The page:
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Karloo Pools
Royal National Park, New South Wales


 
There are a couple of pools on Kangaroo Creek at Karloo Pools, but one stands out for swimming due to its size and depth. Surrounded on three sides by sandstone rock ledges, this main pool affords effortless swimming on the short 15 metre dash across, or up to a 40 metre swim along its length, depending on how full the pool is. You can wade in or dangle your feet from one of these ledges, as one canoodling couple were doing on my visit, then it's straight into deep water for some duck diving and exploring under the water. Dangle your feet in the water from a rock shelf at Karloo Pool Above: Dangle your feet in the water from a rock shelf at the main Karloo Pool (Order gifts or prints of this image)

The main pool is easy to spot. Once you reach the flat rock bed of Kangaroo Creek, the main pool is immediately to your left.
On a hot weekend expect to see quite a few people gathering around the pool's edge, watching the antics in the pool or taking in the views of the surrounding bush. If you want a quieter swim, come during the week when there's a better chance of avoiding the crowds. Because the water gets deep almost immediately, an inflatable ring could come in handy. The rock ledges also can be a bit slippery if they haven't been flushed for a while, so be careful getting in and out of the water. From the middle of Karloo Pool, looking upstream Above: From the middle of the main Karloo Pool, looking upstream (Order gifts or prints of this image)

Getting to the pool is about a 45 minute to 1 hour walk along the Karloo Track. Designated as hard by the managing authority, it's pretty easy most of the way during dry conditions, except for the steep descent as you approach Kangaroo Creek. On my first visit I made one mistake coming back just as I crossed Heathcote Brook, and ended up walking the last few hundred metres back to Heathcote along a narrow track that ran parallel to the main track. It popped out onto the road about 50 metres away from the main trail head, but was much harder going, so watch out for that on the way back. If you sense that the track is getting narrower and more overgrown immediately after crossing Heathcote Brook, I'd suggest you backtrack to the brook and take the northernmost track option.

After your swim at Karloo Pools, you can continue walking another couple of kilometres to Uloola Falls campground, but I haven't ventured that far yet.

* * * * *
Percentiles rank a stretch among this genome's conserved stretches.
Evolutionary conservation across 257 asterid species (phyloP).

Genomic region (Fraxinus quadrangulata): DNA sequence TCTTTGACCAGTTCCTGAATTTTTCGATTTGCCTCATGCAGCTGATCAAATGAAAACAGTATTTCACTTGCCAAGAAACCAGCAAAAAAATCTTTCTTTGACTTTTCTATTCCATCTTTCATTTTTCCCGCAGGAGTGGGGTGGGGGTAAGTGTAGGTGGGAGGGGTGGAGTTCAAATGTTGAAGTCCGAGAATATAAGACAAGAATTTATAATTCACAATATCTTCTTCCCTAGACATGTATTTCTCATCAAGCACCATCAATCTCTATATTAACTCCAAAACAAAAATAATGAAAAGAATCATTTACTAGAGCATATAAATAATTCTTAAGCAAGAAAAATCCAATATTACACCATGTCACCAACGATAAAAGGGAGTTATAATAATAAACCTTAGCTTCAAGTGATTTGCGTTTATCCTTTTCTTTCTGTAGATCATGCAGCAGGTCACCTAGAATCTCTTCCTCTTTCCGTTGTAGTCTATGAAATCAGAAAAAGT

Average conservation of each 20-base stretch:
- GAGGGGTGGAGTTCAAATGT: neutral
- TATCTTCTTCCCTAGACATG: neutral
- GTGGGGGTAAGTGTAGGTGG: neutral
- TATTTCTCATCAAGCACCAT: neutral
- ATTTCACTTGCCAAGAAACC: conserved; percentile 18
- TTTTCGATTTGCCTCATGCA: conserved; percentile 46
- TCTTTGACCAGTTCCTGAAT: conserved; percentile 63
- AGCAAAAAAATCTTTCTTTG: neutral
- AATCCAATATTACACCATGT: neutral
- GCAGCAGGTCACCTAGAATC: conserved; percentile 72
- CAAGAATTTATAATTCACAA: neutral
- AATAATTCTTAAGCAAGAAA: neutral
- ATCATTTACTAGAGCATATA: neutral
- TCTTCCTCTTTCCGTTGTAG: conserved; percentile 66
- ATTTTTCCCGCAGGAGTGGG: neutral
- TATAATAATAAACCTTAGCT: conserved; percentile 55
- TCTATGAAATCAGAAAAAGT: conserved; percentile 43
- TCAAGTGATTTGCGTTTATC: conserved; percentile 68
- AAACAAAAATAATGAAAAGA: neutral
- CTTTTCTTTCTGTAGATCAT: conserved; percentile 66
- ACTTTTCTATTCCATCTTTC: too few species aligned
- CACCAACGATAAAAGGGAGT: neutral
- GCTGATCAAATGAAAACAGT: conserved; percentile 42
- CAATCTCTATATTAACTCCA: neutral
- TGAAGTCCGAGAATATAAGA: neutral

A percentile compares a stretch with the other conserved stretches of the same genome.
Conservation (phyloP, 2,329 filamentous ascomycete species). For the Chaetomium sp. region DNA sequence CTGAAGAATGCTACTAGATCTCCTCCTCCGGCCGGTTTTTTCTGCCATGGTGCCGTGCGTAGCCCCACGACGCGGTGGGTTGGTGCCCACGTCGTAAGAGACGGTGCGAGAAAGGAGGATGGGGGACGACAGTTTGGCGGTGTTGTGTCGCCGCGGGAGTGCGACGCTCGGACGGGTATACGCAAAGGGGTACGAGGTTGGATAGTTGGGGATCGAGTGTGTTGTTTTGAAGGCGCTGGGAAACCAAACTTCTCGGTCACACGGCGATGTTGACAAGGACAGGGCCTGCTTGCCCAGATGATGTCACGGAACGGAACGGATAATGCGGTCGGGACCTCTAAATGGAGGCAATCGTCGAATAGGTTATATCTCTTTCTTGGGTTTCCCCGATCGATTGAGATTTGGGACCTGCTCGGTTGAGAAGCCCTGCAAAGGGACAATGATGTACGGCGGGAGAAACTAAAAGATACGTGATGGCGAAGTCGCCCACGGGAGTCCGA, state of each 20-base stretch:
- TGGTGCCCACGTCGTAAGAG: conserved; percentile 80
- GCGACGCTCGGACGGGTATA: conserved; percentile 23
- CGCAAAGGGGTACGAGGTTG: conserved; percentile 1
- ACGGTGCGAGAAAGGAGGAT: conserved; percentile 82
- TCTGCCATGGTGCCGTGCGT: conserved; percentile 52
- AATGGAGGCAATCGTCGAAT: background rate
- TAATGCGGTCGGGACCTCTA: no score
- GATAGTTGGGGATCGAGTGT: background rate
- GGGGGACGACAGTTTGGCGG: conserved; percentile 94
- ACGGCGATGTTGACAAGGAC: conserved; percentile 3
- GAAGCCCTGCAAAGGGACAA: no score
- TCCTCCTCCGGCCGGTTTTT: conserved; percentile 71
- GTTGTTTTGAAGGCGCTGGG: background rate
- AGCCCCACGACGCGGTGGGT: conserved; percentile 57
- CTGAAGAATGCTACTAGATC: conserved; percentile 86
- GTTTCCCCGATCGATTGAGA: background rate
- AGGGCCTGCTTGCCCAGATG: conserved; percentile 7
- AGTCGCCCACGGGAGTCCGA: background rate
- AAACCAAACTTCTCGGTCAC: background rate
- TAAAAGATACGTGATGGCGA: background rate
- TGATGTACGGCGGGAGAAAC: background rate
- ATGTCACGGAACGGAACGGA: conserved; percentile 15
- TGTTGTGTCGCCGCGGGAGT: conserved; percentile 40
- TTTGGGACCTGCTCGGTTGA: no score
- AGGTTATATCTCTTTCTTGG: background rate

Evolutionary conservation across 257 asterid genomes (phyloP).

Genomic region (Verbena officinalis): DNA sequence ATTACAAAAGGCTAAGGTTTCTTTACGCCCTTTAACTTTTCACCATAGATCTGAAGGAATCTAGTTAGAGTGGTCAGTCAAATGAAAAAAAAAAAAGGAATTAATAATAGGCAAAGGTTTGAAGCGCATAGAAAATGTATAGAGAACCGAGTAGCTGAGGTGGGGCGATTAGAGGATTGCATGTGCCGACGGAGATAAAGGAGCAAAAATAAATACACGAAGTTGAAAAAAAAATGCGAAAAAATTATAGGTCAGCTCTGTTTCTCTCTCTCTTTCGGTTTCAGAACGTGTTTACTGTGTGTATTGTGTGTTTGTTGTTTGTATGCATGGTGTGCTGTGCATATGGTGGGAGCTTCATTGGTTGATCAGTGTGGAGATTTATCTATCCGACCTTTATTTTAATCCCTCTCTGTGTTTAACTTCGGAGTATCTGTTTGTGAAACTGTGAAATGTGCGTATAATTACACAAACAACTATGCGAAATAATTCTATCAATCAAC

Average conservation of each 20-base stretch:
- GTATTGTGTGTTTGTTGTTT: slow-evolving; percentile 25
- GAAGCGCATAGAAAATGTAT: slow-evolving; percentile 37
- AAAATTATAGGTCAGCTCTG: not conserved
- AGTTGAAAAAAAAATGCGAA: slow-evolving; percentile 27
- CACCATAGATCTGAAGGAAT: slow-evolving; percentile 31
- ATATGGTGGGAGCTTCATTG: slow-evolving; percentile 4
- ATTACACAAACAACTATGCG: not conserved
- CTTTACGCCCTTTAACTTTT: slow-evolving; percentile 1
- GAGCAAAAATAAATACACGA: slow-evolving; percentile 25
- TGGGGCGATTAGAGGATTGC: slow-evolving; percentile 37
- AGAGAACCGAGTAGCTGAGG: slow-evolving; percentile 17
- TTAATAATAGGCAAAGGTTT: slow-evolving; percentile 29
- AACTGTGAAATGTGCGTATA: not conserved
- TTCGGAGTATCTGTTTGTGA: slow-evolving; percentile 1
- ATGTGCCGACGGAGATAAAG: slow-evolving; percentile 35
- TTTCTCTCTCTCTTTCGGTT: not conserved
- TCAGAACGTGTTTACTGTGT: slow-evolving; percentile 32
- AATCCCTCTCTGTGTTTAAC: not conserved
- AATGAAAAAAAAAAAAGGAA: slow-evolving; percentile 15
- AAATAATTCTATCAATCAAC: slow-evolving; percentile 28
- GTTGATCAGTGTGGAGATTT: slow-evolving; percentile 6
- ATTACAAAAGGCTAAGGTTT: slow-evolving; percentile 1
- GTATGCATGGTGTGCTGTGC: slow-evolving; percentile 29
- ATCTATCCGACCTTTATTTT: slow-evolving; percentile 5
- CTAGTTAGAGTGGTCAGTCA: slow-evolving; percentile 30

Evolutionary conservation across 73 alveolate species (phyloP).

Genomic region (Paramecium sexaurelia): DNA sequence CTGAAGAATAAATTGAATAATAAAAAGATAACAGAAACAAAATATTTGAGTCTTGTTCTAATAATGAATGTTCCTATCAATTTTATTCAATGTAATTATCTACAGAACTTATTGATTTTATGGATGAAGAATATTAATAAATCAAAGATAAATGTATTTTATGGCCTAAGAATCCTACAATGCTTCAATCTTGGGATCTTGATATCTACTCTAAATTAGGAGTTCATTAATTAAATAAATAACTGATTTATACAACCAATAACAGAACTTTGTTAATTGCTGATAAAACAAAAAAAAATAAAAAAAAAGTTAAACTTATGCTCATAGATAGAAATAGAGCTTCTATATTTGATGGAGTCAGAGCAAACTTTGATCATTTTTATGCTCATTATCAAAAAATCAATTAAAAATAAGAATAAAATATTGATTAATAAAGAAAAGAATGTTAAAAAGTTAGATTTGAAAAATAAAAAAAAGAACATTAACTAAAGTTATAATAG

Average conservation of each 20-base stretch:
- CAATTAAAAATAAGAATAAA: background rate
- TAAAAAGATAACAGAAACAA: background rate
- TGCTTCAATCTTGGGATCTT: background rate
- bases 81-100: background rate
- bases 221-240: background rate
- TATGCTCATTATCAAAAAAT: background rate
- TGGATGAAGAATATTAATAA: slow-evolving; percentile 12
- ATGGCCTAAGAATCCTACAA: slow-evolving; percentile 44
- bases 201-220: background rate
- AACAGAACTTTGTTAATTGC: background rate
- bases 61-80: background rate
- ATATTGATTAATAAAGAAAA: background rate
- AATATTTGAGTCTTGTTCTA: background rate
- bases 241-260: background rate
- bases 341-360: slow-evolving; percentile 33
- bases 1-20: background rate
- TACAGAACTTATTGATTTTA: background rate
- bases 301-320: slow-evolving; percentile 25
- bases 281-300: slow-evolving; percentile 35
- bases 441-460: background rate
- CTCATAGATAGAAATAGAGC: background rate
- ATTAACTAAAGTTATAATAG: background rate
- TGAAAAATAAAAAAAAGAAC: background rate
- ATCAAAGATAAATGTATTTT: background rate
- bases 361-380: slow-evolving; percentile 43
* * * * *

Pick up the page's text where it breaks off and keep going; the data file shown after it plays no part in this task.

Essential Information Before You Go:
Location: Karloo Track, Heathcote National Park, near Heathcote, 38 km (approx. 1 hr drive or train ride to the start of the walk) south-west of Sydney.
Latitude:-34.091822 Longitude:151.029767
Getting there: By car, from the city head south along the Princes Hwy (A1/M1) to Heathcote. Head east along Wilson Pde and park on the side of the road at the trail head, just after passing the train station car park. By train, hop off at Heathcote Station and walk out onto Wilson Pde. Walk south about 100 metres where you will see the trail head. The walk from Heathcote to Karloo Pools is 2 km one way.
Facilities: None at Karloo Pools
Entrance fee: There is a nominal fee for access to Royal National Park ($12 per vehicle during my visit), but if you are coming from Heathcote, you actually park outside of the national park and walk in.
Water temperature: Mild
Water clarity: Clear
Under foot: Sandstone
Maximum water depth: Greater than 2 metres
Minimum swimming proficiency required: Experienced

Prohibitions including whether you can bring your dog: No pets, no smoking, no bicycles, no camping, no fires, no littering.
Sun shade: No shade availabe in the water. Limited shade available from vegetation overhead, out of the water.
Opening times: Open 7 am to 8.30 pm daily, but there are no gates preventing access outside of these times.
Wheelchair access: None
Accommodation Options: No camping is permitted at Karloo Pools. The closest bush campground is at Uloola Falls, a further 2.3 km walk along Karloo Track to the north. You can book these through the managing authority for a nominal fee ($12 per night last time I checked), with a maximum one night stay. If you are staying overnight in the area and don't want to camp, or want to stay longer than one night, you can try accommodation in nearby Heathcote.
Managing authority: NSW National Parks and Wildlife Service
Nearby attractions: Goburra Pool, also accessible from Heathcote but in the Heathcote National Park on the other side of the Princes Hwy.
Before you head out, make sure to read the swimming safety information. Specific to this site, the managing authority warns that there are cliff edges along the walk, and to check fire danger warnings before heading out.
Locality Map:
The marker indicates the approximate location of Karloo Pool.
Change of Conditions:
I am not currently aware of any change of conditions reported at this site by the managing authority, or by swimmers on this website. If you are visiting this swimming spot and have any further updates on any change of conditions, let me know via the comment form below.
Comments:
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